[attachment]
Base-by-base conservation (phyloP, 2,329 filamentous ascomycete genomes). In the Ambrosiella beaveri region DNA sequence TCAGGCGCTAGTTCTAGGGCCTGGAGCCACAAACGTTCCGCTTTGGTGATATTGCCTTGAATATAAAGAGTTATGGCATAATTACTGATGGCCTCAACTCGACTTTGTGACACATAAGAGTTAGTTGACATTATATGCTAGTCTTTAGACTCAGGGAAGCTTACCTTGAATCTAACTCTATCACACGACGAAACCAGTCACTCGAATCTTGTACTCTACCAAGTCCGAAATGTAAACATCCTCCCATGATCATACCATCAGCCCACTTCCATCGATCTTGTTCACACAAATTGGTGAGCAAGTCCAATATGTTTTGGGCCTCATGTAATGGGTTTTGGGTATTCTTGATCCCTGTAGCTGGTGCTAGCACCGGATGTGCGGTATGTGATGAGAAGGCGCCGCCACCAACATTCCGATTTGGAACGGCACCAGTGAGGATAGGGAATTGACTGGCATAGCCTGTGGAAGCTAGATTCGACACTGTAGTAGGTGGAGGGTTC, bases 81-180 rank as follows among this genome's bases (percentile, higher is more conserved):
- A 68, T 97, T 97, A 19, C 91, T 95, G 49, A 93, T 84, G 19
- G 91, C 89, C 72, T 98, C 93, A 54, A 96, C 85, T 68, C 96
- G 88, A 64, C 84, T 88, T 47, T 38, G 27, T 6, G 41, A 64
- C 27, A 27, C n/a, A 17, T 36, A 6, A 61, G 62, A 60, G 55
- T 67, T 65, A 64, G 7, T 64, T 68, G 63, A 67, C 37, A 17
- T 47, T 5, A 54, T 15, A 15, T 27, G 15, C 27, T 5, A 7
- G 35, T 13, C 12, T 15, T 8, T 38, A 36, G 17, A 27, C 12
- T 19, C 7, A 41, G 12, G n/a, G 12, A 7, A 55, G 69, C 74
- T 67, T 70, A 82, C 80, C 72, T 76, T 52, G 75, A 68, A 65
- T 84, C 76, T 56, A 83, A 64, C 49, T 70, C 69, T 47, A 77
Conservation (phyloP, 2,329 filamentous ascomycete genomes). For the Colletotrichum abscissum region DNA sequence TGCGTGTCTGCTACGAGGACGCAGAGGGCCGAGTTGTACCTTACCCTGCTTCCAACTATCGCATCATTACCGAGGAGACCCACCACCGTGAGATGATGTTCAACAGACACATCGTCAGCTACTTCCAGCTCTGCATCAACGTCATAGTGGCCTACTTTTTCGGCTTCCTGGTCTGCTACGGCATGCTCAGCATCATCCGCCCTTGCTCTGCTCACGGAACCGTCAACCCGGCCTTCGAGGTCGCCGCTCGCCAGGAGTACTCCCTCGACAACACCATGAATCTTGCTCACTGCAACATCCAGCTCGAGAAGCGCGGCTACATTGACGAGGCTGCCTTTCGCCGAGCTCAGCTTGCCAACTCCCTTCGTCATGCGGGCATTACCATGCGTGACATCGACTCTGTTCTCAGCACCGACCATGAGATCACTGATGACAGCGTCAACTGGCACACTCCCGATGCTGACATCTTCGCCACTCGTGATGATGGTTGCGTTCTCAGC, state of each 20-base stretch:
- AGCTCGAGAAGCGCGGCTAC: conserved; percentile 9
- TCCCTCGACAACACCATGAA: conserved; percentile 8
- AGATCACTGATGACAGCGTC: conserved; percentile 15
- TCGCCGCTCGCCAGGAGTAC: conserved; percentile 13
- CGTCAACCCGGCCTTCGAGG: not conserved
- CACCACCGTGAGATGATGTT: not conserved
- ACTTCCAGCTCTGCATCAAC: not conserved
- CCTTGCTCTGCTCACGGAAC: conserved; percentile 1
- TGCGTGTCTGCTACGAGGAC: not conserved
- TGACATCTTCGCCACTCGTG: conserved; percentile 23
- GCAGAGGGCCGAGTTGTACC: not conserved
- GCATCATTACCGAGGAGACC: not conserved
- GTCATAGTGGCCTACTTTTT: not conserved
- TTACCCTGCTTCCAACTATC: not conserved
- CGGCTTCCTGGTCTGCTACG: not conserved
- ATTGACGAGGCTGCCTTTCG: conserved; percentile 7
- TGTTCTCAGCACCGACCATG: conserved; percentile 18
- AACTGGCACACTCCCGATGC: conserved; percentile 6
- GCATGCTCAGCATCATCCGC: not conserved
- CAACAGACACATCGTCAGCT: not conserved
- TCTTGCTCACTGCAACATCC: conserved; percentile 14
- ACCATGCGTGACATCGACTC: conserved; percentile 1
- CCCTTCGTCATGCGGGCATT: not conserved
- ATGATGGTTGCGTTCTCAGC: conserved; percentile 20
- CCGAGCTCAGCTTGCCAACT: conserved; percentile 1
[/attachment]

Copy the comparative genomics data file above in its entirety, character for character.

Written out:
Base-by-base conservation (phyloP, 2,329 filamentous ascomycete genomes). In the Ambrosiella beaveri region DNA sequence TCAGGCGCTAGTTCTAGGGCCTGGAGCCACAAACGTTCCGCTTTGGTGATATTGCCTTGAATATAAAGAGTTATGGCATAATTACTGATGGCCTCAACTCGACTTTGTGACACATAAGAGTTAGTTGACATTATATGCTAGTCTTTAGACTCAGGGAAGCTTACCTTGAATCTAACTCTATCACACGACGAAACCAGTCACTCGAATCTTGTACTCTACCAAGTCCGAAATGTAAACATCCTCCCATGATCATACCATCAGCCCACTTCCATCGATCTTGTTCACACAAATTGGTGAGCAAGTCCAATATGTTTTGGGCCTCATGTAATGGGTTTTGGGTATTCTTGATCCCTGTAGCTGGTGCTAGCACCGGATGTGCGGTATGTGATGAGAAGGCGCCGCCACCAACATTCCGATTTGGAACGGCACCAGTGAGGATAGGGAATTGACTGGCATAGCCTGTGGAAGCTAGATTCGACACTGTAGTAGGTGGAGGGTTC, bases 81-180 rank as follows among this genome's bases (percentile, higher is more conserved):
- A 68, T 97, T 97, A 19, C 91, T 95, G 49, A 93, T 84, G 19
- G 91, C 89, C 72, T 98, C 93, A 54, A 96, C 85, T 68, C 96
- G 88, A 64, C 84, T 88, T 47, T 38, G 27, T 6, G 41, A 64
- C 27, A 27, C n/a, A 17, T 36, A 6, A 61, G 62, A 60, G 55
- T 67, T 65, A 64, G 7, T 64, T 68, G 63, A 67, C 37, A 17
- T 47, T 5, A 54, T 15, A 15, T 27, G 15, C 27, T 5, A 7
- G 35, T 13, C 12, T 15, T 8, T 38, A 36, G 17, A 27, C 12
- T 19, C 7, A 41, G 12, G n/a, G 12, A 7, A 55, G 69, C 74
- T 67, T 70, A 82, C 80, C 72, T 76, T 52, G 75, A 68, A 65
- T 84, C 76, T 56, A 83, A 64, C 49, T 70, C 69, T 47, A 77
Conservation (phyloP, 2,329 filamentous ascomycete genomes). For the Colletotrichum abscissum region DNA sequence TGCGTGTCTGCTACGAGGACGCAGAGGGCCGAGTTGTACCTTACCCTGCTTCCAACTATCGCATCATTACCGAGGAGACCCACCACCGTGAGATGATGTTCAACAGACACATCGTCAGCTACTTCCAGCTCTGCATCAACGTCATAGTGGCCTACTTTTTCGGCTTCCTGGTCTGCTACGGCATGCTCAGCATCATCCGCCCTTGCTCTGCTCACGGAACCGTCAACCCGGCCTTCGAGGTCGCCGCTCGCCAGGAGTACTCCCTCGACAACACCATGAATCTTGCTCACTGCAACATCCAGCTCGAGAAGCGCGGCTACATTGACGAGGCTGCCTTTCGCCGAGCTCAGCTTGCCAACTCCCTTCGTCATGCGGGCATTACCATGCGTGACATCGACTCTGTTCTCAGCACCGACCATGAGATCACTGATGACAGCGTCAACTGGCACACTCCCGATGCTGACATCTTCGCCACTCGTGATGATGGTTGCGTTCTCAGC, state of each 20-base stretch:
- AGCTCGAGAAGCGCGGCTAC: conserved; percentile 9
- TCCCTCGACAACACCATGAA: conserved; percentile 8
- AGATCACTGATGACAGCGTC: conserved; percentile 15
- TCGCCGCTCGCCAGGAGTAC: conserved; percentile 13
- CGTCAACCCGGCCTTCGAGG: not conserved
- CACCACCGTGAGATGATGTT: not conserved
- ACTTCCAGCTCTGCATCAAC: not conserved
- CCTTGCTCTGCTCACGGAAC: conserved; percentile 1
- TGCGTGTCTGCTACGAGGAC: not conserved
- TGACATCTTCGCCACTCGTG: conserved; percentile 23
- GCAGAGGGCCGAGTTGTACC: not conserved
- GCATCATTACCGAGGAGACC: not conserved
- GTCATAGTGGCCTACTTTTT: not conserved
- TTACCCTGCTTCCAACTATC: not conserved
- CGGCTTCCTGGTCTGCTACG: not conserved
- ATTGACGAGGCTGCCTTTCG: conserved; percentile 7
- TGTTCTCAGCACCGACCATG: conserved; percentile 18
- AACTGGCACACTCCCGATGC: conserved; percentile 6
- GCATGCTCAGCATCATCCGC: not conserved
- CAACAGACACATCGTCAGCT: not conserved
- TCTTGCTCACTGCAACATCC: conserved; percentile 14
- ACCATGCGTGACATCGACTC: conserved; percentile 1
- CCCTTCGTCATGCGGGCATT: not conserved
- ATGATGGTTGCGTTCTCAGC: conserved; percentile 20
- CCGAGCTCAGCTTGCCAACT: conserved; percentile 1